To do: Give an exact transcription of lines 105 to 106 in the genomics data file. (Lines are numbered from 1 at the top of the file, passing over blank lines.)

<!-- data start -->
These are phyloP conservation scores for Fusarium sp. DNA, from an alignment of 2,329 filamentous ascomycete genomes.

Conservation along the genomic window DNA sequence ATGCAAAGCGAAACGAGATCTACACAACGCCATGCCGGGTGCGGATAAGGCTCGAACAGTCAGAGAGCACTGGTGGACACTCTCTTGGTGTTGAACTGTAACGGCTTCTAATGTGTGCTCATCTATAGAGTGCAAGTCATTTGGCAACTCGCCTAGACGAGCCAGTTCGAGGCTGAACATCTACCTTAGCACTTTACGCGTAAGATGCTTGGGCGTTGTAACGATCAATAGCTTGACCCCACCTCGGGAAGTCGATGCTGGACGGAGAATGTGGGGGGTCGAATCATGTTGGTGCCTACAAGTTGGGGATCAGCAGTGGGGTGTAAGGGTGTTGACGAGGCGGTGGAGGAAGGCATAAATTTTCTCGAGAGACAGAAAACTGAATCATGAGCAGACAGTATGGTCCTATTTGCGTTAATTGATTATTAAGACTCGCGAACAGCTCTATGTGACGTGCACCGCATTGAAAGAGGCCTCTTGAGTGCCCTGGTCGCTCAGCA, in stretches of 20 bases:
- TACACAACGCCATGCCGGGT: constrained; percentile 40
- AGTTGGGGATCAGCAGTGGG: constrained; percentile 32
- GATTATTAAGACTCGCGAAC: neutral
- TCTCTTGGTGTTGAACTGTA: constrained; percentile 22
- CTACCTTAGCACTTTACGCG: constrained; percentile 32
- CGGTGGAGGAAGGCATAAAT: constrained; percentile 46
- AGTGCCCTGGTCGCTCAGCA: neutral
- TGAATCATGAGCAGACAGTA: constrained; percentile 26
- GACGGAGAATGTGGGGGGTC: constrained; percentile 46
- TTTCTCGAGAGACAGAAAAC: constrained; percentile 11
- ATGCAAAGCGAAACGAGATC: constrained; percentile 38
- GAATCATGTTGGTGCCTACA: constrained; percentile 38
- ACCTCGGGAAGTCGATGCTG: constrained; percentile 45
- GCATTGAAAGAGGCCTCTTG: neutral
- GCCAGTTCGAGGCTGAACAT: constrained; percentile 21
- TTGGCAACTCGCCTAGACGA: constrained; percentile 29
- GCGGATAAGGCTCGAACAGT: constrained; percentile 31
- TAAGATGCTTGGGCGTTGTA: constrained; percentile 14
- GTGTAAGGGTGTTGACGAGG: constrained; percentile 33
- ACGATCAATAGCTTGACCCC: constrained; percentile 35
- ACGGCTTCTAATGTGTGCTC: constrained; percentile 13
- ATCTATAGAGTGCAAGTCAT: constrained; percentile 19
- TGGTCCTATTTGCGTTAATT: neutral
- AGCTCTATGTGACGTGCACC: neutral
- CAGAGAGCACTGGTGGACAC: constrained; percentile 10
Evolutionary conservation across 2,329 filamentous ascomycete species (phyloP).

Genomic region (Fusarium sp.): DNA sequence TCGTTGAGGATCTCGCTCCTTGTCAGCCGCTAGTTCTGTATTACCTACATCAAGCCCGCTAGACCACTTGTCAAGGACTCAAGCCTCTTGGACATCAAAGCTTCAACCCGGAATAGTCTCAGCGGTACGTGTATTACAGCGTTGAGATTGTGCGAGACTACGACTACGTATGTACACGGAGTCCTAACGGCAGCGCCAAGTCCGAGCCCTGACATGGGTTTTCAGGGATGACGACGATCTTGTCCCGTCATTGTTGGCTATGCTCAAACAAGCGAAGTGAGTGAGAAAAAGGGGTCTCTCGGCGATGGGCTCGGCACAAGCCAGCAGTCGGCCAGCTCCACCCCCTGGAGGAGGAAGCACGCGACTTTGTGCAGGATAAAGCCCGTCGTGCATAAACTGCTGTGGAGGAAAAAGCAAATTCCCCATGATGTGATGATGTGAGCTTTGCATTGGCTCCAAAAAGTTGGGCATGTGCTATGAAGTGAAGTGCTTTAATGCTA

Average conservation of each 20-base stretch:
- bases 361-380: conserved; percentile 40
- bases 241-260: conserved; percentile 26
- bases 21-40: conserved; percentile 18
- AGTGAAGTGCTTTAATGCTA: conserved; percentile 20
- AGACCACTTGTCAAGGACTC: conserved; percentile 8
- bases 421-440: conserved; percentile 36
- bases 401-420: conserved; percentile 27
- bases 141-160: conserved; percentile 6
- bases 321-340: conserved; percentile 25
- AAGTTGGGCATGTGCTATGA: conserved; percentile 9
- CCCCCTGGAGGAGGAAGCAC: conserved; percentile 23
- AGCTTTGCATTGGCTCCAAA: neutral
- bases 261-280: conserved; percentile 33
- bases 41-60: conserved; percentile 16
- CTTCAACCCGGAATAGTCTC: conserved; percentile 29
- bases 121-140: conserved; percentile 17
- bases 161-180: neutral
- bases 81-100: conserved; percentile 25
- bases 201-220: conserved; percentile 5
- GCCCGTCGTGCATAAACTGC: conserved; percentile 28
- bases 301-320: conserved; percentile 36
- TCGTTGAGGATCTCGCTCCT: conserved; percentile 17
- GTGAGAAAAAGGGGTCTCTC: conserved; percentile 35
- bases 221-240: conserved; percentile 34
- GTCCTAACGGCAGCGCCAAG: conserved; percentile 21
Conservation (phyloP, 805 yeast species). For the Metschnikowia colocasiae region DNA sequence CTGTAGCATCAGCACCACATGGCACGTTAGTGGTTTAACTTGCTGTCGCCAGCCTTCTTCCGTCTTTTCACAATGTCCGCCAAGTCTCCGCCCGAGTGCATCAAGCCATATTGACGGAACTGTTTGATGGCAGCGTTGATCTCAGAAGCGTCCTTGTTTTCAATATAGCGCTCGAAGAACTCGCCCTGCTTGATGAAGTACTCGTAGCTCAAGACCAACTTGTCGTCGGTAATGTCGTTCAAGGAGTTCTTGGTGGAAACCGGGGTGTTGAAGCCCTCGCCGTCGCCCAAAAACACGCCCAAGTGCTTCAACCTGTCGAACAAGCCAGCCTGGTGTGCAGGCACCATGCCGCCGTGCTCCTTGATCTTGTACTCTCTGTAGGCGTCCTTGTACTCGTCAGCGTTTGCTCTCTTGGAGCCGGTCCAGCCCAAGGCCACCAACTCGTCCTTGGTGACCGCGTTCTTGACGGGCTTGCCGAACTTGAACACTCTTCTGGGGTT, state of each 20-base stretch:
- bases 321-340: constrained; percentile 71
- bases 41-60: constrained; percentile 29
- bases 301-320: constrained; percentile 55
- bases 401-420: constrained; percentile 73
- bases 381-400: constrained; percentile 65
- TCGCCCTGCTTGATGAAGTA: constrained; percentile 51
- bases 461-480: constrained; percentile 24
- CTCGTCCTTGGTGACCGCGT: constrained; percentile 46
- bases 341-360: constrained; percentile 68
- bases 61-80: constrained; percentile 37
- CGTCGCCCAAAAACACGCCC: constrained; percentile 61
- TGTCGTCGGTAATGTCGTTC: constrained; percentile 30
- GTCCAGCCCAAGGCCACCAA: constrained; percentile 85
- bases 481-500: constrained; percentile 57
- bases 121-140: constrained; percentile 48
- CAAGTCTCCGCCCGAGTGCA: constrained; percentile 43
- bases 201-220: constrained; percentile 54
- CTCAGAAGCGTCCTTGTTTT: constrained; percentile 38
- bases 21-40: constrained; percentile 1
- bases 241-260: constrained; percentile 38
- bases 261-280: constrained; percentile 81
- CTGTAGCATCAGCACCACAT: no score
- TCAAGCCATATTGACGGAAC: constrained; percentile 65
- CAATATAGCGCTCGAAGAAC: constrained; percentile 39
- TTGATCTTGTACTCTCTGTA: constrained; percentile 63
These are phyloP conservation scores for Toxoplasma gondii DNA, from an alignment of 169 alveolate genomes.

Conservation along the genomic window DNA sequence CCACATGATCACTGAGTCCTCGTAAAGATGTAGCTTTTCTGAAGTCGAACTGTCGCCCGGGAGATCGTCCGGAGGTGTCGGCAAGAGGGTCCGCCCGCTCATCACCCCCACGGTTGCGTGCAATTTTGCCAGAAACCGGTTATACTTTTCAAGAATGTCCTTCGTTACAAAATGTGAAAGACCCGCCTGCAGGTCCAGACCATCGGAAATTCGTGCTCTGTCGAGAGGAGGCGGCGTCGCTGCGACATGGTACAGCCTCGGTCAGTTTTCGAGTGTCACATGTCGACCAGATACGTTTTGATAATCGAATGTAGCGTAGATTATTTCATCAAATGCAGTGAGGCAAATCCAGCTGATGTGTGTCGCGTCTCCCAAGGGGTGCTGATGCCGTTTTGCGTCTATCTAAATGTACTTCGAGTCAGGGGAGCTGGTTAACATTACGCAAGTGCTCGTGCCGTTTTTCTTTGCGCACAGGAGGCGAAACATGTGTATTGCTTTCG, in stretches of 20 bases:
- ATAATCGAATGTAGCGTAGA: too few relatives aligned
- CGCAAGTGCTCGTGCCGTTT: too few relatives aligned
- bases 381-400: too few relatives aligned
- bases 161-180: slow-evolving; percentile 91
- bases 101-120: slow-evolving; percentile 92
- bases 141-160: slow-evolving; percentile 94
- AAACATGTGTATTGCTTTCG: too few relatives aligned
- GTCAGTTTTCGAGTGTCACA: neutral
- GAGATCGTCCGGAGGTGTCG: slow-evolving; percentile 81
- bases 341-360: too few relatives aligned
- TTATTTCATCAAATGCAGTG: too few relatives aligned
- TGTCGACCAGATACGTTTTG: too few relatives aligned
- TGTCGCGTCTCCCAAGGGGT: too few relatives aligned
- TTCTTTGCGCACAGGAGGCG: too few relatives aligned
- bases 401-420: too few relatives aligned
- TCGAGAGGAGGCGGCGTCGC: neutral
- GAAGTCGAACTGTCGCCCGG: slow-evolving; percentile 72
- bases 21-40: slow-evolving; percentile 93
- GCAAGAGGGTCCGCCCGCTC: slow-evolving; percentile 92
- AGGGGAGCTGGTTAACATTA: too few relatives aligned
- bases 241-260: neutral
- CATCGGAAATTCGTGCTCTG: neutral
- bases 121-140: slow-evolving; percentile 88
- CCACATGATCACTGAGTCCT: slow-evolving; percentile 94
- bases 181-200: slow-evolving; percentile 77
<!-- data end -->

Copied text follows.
- CATCGGAAATTCGTGCTCTG: neutral
- bases 121-140: slow-evolving; percentile 88